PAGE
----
Revenue from network fees dropped to a 12-month low in June, representing less than 5% of the total dollar-value of block rewards from last month. A steady uptrend over the past year in revenue share from fees is now fully broken following a slight decline in May.
A healthy Bitcoin network in part will be defined by steady increases in fee revenue over the next three years before the 2024 mining subsidy halving. Fees are important to replace the gradually decreasing subsidy and thus sustain the network’s security through mining profitability.
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Why is fee revenue decreasing?
Fee revenue is lower because fewer people are transacting on the Bitcoin network.
Data from Coin Metrics shows both the number of daily transactions and the number of active address making those transactions are declining. Variance in these levels is significant from day to day, but the trend is easily visible.
Why are users sending fewer transactions?
One explanation for this could be significantly slower block times as Bitcoin’s hashrate currently sits over 40% off it’s highs. Since the next difficulty adjustment is still a day away, far fewer miners are still trying to add new blocks at a difficulty level set for a much larger total hashrate, resulting in slow blocks.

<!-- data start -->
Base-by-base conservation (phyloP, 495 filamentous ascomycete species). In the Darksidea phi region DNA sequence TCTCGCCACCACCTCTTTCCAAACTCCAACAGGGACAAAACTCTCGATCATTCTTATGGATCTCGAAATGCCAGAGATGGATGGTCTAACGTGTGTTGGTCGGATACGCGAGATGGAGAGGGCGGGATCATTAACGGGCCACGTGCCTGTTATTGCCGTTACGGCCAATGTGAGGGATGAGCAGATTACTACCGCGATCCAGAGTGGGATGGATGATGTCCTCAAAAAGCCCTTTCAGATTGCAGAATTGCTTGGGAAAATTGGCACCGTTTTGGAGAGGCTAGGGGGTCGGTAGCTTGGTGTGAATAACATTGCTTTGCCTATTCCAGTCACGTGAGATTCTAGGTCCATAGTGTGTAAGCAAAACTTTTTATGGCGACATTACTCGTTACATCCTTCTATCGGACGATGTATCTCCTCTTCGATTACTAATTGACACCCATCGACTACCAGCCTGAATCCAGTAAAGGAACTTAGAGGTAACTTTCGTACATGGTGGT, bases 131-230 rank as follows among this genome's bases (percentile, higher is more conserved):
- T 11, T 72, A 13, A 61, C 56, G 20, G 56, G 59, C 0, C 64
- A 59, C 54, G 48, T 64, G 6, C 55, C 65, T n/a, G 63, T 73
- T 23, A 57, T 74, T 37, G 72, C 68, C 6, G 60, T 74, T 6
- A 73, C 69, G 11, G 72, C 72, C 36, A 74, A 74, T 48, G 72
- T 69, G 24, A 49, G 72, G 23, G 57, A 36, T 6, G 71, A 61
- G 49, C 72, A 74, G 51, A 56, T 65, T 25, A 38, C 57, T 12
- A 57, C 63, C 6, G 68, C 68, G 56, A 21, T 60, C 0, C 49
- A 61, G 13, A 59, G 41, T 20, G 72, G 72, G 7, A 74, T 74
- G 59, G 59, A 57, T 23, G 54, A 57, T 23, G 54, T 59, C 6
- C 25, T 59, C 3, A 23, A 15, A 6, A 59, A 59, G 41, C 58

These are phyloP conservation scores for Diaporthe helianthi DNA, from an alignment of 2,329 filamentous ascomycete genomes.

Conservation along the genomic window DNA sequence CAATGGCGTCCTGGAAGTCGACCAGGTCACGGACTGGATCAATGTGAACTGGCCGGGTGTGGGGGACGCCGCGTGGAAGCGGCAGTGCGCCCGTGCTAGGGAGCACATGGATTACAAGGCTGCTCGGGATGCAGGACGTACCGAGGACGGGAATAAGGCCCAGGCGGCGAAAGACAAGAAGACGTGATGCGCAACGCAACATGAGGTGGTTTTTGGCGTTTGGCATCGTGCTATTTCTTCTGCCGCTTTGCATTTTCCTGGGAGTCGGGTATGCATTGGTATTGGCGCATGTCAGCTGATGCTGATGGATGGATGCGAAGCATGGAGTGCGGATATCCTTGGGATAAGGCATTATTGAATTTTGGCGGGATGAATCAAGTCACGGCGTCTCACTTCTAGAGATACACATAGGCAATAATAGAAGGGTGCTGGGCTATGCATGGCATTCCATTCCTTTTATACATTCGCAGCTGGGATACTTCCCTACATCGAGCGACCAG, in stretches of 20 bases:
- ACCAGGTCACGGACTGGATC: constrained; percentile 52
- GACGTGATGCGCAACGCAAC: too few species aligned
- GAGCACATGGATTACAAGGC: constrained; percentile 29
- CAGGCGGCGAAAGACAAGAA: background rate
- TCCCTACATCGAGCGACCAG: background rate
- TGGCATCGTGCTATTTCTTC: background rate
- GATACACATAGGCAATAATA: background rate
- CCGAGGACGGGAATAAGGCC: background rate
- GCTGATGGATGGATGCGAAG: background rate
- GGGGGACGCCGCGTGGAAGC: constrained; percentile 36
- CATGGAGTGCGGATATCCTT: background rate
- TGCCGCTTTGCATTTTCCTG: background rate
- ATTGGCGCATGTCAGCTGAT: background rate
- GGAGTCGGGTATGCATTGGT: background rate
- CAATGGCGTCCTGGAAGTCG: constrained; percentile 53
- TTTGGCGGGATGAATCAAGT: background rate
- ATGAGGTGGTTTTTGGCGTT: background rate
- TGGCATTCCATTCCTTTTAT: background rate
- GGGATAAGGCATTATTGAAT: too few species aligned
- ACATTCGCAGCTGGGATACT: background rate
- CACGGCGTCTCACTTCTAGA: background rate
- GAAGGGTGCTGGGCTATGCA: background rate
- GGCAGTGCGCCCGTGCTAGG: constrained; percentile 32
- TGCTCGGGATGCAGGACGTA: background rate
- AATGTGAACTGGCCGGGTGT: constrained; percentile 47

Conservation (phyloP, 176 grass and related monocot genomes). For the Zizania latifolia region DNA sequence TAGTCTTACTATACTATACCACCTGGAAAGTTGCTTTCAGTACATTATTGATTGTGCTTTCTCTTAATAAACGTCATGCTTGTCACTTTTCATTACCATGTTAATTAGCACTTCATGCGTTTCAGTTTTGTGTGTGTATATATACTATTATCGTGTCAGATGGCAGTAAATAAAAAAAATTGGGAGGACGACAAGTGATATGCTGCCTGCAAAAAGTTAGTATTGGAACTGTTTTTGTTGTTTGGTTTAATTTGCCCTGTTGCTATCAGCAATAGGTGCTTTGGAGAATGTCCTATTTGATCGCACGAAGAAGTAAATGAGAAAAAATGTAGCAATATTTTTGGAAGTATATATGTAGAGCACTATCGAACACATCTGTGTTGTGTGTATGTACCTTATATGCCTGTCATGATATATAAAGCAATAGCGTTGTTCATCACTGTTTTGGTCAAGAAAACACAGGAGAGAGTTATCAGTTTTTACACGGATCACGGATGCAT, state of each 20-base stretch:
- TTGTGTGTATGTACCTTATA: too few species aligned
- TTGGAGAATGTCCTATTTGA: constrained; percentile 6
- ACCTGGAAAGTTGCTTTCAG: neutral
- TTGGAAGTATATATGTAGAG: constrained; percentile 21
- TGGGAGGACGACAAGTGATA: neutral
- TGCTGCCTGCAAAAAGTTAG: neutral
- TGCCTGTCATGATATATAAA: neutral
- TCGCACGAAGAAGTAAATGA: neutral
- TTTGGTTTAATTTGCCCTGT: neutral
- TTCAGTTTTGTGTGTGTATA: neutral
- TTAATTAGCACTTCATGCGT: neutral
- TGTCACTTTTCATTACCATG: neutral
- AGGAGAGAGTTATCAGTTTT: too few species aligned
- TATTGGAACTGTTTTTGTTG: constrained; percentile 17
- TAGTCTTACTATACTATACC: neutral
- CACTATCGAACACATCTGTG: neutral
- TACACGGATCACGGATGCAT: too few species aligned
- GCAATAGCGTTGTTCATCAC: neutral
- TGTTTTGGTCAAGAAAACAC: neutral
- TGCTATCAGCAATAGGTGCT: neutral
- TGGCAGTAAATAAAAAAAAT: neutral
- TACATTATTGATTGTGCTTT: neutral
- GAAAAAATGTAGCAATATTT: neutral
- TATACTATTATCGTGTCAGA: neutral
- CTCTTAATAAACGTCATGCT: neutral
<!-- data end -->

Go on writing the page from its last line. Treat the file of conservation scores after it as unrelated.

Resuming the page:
Even if blocks are slow, users can still send Bitcoin transactions, albeit with delayed confirmation times. But this is where the data gets even more interesting.
Far fewer people are even trying to send transactions. Right now, mempools are pretty empty, showing that users simply aren’t much at all. When hashrate drops but the number of people trying to transact on Bitcoin doesn’t, the mempool fills up with transactions waiting to be added to the blockchain, causing transaction fees to climb as well.
That’s not happening now though.
Fewer transactions are confirmed when blocks are slow. But right now, fewer people are sending transactions to the mempool to be confirmed, leaving miner mempools relatively empty.
Due to this transaction activity drop, miners are trying to pack as many transactions into new blocks as possible. Average daily transactions are nearly all-time highs of around 2,500.
When network activity, fee revenue, hashrate, and all the other currently depressed Bitcoin network metrics (including the price) will recover is an open question. For now, the mining sector of the Bitcoin industry is still grappling with the shock of China’s crackdown on miners.
Before miners see any meaningful recovery of hashrate and network activity, they might be waiting until at least Q1 2022.